The Northeastern Australian state is assessing if the infected crew of a gas tanker can be treated on board.
Seven Covid-19 Cases Come From A Ship Off Australian Coast
BRISBANE, Australia — Seven new Covid-19 cases reported in the north-eastern Australian state of Queensland have come from a gas tanker off the Sunshine Coast.
The state recorded nine cases overnight, with the other two detected in hotel quarantine.
“We’ve been working with (the ship’s crew) for some time as they stream down from the state’s north,” Deputy Premier Steven Miles said on April 28.
More cases may come from the British-flagged Inge Kosan in the coming days and Miles said the government was deciding whether patients would be treated onboard or taken ashore.
“Queensland Health is very good at this, and they work with Maritime Safety Queensland and with the ship to ensure testing occurs and that health services are provided. They’ll be making decisions about where best to provide those health services,” Miles said.
Consideration is being given to whether infected patients can be quarantined on the vessel to reduce risk to the rest of the crew. Miles said health care had been provided aboard ships in similar cases.
It comes as an audit investigating the fitness testing of personal protective equipment in the state’s hospitals “revealed widespread inconsistencies and deficiencies”, as per the Queensland Nurses and Midwives Union.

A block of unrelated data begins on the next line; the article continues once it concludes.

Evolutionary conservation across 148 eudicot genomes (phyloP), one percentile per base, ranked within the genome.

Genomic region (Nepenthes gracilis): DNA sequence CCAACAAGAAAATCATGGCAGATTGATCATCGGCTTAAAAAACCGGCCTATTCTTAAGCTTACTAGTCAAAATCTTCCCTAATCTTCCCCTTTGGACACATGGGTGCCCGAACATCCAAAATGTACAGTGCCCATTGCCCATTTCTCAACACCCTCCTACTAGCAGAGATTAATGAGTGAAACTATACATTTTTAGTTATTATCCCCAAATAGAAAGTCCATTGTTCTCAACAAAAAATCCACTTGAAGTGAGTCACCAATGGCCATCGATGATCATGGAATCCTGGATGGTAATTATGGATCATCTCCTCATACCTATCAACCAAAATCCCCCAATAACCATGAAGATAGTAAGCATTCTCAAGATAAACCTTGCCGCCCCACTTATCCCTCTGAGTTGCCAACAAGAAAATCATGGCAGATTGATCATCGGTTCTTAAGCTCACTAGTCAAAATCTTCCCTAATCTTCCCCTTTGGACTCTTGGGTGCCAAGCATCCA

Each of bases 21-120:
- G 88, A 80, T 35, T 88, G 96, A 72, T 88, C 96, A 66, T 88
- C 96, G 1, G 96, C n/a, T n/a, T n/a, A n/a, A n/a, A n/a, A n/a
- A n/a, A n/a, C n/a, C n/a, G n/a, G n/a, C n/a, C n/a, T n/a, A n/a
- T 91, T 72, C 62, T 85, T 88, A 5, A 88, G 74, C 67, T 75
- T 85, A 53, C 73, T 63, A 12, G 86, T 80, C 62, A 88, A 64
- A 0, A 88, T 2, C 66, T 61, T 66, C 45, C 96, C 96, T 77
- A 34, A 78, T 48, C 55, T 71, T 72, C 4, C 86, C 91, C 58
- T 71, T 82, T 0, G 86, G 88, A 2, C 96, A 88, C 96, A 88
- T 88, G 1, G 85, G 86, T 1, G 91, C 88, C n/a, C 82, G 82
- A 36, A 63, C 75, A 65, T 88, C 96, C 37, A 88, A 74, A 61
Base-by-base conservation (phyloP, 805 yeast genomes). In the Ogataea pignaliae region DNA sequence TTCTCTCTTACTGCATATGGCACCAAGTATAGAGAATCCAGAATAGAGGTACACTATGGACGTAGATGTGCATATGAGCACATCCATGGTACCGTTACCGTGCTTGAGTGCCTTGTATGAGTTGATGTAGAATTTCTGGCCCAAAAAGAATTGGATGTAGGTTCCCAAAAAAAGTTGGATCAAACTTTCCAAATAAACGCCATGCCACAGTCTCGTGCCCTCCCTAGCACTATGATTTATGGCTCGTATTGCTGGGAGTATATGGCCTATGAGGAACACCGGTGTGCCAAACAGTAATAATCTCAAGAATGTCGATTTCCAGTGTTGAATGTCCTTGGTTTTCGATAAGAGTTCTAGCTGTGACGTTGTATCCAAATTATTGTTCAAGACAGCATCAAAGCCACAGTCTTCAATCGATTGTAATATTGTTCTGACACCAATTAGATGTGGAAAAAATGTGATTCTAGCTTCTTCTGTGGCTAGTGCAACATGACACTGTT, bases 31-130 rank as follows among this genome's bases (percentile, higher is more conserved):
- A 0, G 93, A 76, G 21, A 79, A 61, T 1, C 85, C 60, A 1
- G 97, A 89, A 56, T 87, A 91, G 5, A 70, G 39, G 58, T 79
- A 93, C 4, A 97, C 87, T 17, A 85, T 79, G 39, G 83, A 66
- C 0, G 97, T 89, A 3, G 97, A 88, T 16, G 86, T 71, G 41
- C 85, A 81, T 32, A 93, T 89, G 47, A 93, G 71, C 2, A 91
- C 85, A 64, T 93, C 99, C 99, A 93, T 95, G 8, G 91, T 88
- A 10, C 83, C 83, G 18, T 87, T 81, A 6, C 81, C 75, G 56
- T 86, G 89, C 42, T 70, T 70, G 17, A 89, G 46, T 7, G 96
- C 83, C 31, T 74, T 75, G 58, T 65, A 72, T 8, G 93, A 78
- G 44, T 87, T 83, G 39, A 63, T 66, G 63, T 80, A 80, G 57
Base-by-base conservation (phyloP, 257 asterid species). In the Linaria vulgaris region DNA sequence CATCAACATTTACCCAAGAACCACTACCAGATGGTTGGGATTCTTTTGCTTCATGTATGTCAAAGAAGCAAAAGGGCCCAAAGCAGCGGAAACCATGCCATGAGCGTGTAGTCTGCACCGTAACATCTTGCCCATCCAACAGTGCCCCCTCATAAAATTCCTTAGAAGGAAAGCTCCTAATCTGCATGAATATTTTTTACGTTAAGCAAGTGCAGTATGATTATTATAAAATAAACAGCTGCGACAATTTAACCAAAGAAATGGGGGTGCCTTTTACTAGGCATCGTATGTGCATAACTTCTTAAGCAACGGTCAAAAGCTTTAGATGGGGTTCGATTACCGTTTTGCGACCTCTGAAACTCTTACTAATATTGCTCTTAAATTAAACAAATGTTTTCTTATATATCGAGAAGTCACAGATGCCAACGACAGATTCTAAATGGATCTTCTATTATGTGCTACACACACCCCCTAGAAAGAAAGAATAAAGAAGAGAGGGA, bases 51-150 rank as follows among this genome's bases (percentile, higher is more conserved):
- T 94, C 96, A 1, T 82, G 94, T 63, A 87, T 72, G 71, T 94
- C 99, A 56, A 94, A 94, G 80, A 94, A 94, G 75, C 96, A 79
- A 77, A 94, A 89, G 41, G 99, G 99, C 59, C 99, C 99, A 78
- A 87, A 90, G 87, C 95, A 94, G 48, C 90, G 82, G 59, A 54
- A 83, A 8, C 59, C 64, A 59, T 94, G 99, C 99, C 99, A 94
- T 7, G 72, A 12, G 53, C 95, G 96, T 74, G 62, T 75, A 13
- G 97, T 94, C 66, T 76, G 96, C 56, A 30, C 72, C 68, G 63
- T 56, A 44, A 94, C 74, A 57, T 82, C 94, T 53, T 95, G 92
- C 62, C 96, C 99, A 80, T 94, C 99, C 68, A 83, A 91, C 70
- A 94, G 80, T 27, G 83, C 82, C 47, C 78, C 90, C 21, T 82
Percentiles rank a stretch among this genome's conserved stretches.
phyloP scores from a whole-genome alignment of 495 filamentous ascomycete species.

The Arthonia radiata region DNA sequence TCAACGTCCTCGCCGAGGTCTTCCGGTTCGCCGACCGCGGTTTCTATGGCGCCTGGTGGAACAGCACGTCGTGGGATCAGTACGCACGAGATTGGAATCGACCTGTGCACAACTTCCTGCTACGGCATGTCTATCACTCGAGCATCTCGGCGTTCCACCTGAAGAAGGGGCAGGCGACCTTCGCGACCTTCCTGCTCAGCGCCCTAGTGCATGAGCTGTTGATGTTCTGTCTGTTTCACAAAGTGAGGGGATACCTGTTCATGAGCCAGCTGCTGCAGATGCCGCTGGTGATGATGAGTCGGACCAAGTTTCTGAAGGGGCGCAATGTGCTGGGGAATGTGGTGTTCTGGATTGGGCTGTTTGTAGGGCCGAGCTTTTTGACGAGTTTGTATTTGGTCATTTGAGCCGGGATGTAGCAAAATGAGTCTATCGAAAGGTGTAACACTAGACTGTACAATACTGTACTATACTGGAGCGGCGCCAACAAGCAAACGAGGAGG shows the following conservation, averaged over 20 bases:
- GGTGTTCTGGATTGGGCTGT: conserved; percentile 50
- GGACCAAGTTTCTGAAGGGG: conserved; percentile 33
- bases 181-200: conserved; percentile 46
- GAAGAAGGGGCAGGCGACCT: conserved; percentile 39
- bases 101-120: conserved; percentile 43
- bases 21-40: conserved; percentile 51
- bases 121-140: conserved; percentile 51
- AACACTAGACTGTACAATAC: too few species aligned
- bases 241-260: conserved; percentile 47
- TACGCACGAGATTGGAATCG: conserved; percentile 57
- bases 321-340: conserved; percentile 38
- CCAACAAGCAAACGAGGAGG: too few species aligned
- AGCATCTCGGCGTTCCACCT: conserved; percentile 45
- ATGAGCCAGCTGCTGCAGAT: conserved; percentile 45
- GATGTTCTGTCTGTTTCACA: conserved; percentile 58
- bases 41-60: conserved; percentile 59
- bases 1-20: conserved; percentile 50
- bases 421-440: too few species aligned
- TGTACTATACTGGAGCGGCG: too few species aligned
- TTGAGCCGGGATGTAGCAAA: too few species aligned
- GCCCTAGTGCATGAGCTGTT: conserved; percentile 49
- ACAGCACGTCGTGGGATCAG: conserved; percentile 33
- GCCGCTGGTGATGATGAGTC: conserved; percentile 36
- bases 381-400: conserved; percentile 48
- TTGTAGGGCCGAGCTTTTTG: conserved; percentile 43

“The data has demonstrated what the Queensland Nurses and Midwives Union has long feared, that there are huge inconsistencies in the PPE fit testing programs across our public health system,” Secretary Beth Mohle said.
“Now that the problems have been identified, we are keen to focus on fixing the problems by working with Queensland Health to ensure that nurses working with Covid-19 positive patients and others suspected of having the virus are kept safe and well.”
A requirement for all staff working with Covid-19 patients to be fit-tested and fit-checked at the start of each shift, flagged by the government, was also welcomed by Mohle.
“We welcome the opportunity to work with all Health and Human Services to develop action plans to keep staff and Queenslanders safe,” Mohle said in a statement.
“This is a tough time now, over 12 months into the pandemic. So many are exhausted and continue to deal with uncertainty and heavy workloads. This is a time when mistakes can be made, so we must all focus on implementing appropriate strategies to mitigate this high risk.”
As of May 10, all staff working with Covid-19 positive patients must be fully vaccinated and PPE checked, Health Minister Yvette D’Ath said.
“(These) are the steps we’ve taken as a consequence of the audit,” she said on April 27.
“The majority of hospitals are all doing the right thing and have been doing this, but we know we can do better.”
(Edited by Vaibhav Vishwanath Pawar and Ojaswin Kathuria. Map by Urvashi Makwana.)